The moment I unlocked that second tower, I was suddenly able to survive beyond night 10, when before I could only ever survive up to a maximum of night five or six before being overwhelmed. The artificiality of this progression system is quite astounding, really. The amount of time you survive during a run is determined entirely by how much stuff you’ve unlocked, and there’s no leeway based on careful planning or skill.
Let’s stick with this theme of skill going unrewarded for a moment, because it cropped up a fair amount during my hour with Outpost. Pretty much every single day was about twice as long as I needed it to be. Because of the limited energy of my little character, I can only chop or mine three or four things every day. And there’s nothing to do after that, besides plonking down your latest tower. Good thing, then, that you can skip to nighttime, a feature I’ve grown very familiar with playing other tower defence games. But whereas in those games skipping to the next wave nets you bonus cash or resources, in Outpost there’s no reward at all for finishing everything ahead of time.
Oh, but it gets better-worse. Another common and welcome feature in these sorts of games is the ability to speed up time, to minimise periods of downtime and low danger. And Outpost ticks this box too, with a button that can toggle super-speed at will during the nighttime chicken raids. But here’s the rub: while all the enemies move at super-speed, your defences are stuck firing at normal speed. And as far as I can tell, this appears to be a deliberate choice. So instead of giving you the ability to freely minimise downtime, you’re having to pay for this quality-of-life feature by dramatically increasing the challenge.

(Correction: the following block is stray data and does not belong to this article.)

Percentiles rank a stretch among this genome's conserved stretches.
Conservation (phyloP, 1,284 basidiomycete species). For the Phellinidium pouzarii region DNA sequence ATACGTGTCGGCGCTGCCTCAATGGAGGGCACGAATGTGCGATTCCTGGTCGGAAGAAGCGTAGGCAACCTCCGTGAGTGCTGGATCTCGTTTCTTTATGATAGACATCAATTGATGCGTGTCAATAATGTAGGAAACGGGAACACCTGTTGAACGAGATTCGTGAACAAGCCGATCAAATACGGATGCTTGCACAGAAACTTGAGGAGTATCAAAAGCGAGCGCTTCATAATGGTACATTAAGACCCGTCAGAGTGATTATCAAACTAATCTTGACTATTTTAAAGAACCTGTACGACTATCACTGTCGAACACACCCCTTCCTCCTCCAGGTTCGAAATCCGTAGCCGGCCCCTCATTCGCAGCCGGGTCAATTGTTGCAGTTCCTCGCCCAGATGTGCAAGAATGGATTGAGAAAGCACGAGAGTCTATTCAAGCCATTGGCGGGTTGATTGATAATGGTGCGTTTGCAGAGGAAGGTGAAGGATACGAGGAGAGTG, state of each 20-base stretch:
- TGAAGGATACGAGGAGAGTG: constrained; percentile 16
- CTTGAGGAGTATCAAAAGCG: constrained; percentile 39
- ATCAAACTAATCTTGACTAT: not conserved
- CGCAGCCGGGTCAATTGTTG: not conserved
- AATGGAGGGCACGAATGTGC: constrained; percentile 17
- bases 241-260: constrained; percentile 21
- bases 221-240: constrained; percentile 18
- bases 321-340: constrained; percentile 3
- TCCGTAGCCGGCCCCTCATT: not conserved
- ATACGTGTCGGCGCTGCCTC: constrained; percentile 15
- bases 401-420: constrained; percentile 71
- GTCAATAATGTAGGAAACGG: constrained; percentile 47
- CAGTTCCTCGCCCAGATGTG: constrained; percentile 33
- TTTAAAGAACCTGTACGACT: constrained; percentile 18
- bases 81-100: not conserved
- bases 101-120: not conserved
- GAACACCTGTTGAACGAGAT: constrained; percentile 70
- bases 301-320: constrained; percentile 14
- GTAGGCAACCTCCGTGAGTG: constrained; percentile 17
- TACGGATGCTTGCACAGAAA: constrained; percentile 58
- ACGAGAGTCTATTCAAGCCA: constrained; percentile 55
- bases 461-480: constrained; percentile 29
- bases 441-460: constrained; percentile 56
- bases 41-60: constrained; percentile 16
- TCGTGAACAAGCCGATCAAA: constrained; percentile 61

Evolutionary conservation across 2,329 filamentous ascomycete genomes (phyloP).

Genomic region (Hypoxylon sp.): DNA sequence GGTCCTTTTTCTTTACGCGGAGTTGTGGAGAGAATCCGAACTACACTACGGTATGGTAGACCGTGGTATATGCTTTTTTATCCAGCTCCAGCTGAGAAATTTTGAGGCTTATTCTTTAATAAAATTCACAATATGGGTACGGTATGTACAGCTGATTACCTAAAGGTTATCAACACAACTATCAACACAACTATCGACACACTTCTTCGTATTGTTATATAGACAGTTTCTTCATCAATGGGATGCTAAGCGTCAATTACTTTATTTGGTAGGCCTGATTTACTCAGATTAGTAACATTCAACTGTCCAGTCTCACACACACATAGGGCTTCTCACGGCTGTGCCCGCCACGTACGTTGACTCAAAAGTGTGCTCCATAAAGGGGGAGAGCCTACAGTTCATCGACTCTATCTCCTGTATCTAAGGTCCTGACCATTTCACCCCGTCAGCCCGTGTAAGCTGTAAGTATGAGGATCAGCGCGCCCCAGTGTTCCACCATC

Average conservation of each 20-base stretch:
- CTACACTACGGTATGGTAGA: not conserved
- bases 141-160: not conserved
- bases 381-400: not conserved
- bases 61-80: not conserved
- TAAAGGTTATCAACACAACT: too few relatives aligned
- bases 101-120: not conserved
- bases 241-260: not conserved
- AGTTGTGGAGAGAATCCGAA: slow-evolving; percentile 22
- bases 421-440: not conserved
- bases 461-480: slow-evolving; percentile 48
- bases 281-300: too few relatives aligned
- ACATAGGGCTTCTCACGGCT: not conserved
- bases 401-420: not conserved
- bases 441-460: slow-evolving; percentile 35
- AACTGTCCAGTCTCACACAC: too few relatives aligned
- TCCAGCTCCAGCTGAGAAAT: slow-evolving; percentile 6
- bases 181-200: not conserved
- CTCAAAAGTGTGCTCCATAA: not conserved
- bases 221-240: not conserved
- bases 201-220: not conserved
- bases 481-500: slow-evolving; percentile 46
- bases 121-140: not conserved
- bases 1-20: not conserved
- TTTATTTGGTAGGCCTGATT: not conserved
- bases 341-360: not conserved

The other big downfall of the game is its uninspiring enemy design. Granted I haven’t progressed much beyond night 10 so far, but I’ve come across three different enemy types and two bosses – and they are all functionally identical. The only difference comes with their health pools. Raccoons have 2 health, bees have 4, chickens have 8. But in essence they’re all just little sprites with health and speed values and some basic pathfinding attached. And they could be so much more.
The whole game could be so much more! Think back to that initial description: there’s so much potential in Outpost. It could be a wonderful cross between Don’t Starve and They Are Billions, but breaking new ground with the energy system that forces you to carefully consider your actions. Or it would force you to, if things weren’t so unbalanced. Having just three or four “actions” available to you per day is so far below what’s needed. Fix the energy system, introduce variations in enemy behaviour, and if I were you I’d abolish the entire metaprogression system and turn all that into a per-playthrough upgrades tree. Fix the audio. Fix the fast-forwarding. Then add a whole load more content on top. Do all this, and I can see Outpost becoming a truly beloved game in my Steam library.